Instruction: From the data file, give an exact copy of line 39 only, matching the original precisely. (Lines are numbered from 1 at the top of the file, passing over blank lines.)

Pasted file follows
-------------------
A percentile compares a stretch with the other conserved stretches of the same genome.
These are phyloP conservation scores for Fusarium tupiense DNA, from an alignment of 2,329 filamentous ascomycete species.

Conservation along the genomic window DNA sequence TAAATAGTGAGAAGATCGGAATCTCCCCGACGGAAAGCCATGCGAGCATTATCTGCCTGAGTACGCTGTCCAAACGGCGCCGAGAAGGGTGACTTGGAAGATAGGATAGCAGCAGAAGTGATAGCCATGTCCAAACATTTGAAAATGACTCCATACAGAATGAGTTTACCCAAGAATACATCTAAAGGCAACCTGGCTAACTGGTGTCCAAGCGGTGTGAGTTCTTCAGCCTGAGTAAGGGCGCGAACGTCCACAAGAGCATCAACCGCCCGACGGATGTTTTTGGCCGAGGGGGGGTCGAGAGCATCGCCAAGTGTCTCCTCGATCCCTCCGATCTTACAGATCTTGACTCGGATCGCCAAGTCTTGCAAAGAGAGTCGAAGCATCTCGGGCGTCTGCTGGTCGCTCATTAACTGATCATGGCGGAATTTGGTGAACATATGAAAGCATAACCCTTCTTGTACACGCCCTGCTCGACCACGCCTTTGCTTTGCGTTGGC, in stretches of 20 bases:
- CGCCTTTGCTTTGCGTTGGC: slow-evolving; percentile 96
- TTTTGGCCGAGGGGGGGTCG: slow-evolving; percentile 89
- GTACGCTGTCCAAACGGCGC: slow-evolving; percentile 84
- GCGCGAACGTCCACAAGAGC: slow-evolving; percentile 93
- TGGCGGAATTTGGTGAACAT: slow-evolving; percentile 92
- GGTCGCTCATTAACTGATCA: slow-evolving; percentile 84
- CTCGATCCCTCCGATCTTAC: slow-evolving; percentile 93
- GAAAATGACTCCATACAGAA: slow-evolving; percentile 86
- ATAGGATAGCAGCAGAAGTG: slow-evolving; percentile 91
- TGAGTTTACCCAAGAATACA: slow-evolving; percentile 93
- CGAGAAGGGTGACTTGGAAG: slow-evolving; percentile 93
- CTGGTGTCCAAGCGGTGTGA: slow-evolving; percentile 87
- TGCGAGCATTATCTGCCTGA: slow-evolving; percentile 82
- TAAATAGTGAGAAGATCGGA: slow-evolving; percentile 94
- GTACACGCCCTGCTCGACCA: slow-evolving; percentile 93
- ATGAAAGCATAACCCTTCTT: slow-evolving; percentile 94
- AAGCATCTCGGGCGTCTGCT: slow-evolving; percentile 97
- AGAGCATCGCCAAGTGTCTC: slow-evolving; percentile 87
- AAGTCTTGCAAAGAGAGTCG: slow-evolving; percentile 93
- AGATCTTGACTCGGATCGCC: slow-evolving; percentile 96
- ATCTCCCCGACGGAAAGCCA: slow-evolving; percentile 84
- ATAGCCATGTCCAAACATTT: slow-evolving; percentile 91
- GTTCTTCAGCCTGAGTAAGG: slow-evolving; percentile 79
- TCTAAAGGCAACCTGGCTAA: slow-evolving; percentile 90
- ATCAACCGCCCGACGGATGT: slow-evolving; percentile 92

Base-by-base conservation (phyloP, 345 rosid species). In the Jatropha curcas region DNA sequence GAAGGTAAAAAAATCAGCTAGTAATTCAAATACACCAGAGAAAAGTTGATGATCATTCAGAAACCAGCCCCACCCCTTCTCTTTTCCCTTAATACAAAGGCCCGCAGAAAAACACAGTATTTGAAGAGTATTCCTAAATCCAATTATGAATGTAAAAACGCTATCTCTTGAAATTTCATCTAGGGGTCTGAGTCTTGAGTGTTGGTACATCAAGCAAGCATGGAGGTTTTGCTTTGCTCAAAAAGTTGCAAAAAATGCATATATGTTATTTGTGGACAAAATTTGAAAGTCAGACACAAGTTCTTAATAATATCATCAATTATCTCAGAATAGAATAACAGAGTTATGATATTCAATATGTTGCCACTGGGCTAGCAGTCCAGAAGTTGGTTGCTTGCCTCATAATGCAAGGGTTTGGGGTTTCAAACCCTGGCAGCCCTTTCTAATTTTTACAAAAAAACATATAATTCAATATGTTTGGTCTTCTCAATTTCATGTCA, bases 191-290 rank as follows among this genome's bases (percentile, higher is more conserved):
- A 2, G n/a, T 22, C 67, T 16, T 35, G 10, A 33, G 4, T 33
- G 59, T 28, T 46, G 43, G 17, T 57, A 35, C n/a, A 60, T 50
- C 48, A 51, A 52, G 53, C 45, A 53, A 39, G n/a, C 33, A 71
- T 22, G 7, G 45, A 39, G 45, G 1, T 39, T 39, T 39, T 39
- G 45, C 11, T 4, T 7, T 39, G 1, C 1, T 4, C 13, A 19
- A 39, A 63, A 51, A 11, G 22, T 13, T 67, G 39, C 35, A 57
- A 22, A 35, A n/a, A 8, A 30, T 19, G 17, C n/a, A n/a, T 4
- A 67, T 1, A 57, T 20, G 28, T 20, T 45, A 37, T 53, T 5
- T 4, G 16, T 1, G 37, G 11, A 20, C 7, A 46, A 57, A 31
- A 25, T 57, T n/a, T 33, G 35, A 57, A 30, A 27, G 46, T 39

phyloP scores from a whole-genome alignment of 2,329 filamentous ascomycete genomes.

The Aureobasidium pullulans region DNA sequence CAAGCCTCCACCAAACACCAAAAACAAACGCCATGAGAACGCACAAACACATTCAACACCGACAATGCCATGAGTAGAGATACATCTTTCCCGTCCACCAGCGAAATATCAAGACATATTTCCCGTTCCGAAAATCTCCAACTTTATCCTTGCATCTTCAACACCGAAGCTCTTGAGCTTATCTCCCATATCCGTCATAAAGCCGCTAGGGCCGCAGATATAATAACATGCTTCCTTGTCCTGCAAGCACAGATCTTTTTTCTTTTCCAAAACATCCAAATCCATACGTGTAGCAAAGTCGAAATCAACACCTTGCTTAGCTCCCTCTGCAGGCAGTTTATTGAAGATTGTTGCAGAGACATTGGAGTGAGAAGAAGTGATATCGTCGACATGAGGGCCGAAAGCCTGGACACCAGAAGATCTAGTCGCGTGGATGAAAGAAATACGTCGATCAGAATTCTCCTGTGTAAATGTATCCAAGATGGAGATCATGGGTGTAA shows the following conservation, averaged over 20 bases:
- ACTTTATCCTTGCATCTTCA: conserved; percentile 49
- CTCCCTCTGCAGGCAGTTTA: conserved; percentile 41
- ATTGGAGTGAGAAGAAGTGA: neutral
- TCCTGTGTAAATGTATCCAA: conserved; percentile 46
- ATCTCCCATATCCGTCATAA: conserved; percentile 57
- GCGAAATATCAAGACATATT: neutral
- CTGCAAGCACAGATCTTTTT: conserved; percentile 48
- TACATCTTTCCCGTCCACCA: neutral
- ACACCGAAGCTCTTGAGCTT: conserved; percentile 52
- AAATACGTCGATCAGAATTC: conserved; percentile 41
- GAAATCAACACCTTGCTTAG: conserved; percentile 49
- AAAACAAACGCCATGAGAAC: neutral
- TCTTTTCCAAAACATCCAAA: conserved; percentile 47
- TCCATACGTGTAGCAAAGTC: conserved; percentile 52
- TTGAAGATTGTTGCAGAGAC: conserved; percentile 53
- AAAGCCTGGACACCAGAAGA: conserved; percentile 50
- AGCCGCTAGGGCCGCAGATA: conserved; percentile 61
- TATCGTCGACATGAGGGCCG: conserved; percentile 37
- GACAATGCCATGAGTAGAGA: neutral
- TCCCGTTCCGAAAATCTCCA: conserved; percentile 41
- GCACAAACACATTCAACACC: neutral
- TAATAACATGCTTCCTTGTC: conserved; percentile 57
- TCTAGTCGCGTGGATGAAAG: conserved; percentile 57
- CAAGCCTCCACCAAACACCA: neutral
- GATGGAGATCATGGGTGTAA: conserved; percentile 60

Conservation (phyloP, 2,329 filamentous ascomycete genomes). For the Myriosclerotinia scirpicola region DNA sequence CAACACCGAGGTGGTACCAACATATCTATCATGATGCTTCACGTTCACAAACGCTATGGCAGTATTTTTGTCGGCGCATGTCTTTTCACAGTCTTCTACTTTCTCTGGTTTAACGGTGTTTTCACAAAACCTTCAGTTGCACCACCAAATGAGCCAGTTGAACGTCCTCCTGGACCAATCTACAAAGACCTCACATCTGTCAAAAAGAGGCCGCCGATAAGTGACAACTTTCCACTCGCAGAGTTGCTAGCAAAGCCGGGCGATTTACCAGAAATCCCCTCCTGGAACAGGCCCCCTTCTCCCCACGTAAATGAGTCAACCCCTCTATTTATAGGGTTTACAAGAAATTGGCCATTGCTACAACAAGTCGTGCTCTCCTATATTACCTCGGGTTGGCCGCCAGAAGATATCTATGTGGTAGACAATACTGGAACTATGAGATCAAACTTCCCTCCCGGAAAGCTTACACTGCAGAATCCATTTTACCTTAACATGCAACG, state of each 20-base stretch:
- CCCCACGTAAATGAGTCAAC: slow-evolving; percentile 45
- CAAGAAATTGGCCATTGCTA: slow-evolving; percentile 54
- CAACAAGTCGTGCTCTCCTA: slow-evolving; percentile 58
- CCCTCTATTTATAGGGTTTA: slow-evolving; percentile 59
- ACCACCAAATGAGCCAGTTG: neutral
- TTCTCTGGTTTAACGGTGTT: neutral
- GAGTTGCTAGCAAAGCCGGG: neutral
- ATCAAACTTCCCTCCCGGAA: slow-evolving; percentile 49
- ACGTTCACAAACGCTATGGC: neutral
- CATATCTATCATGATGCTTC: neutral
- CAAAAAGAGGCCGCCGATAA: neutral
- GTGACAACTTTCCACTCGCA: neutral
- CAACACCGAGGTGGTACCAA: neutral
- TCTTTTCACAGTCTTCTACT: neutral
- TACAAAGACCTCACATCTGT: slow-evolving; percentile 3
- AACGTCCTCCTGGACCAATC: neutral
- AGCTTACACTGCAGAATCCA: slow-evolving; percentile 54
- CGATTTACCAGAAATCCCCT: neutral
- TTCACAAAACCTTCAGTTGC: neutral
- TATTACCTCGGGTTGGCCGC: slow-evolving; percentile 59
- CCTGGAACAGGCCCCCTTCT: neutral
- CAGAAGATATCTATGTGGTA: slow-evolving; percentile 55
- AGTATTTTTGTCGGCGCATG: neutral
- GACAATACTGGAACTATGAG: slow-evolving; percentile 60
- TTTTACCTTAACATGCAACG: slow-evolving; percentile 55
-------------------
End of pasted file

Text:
- A 25, T 57, T n/a, T 33, G 35, A 57, A 30, A 27, G 46, T 39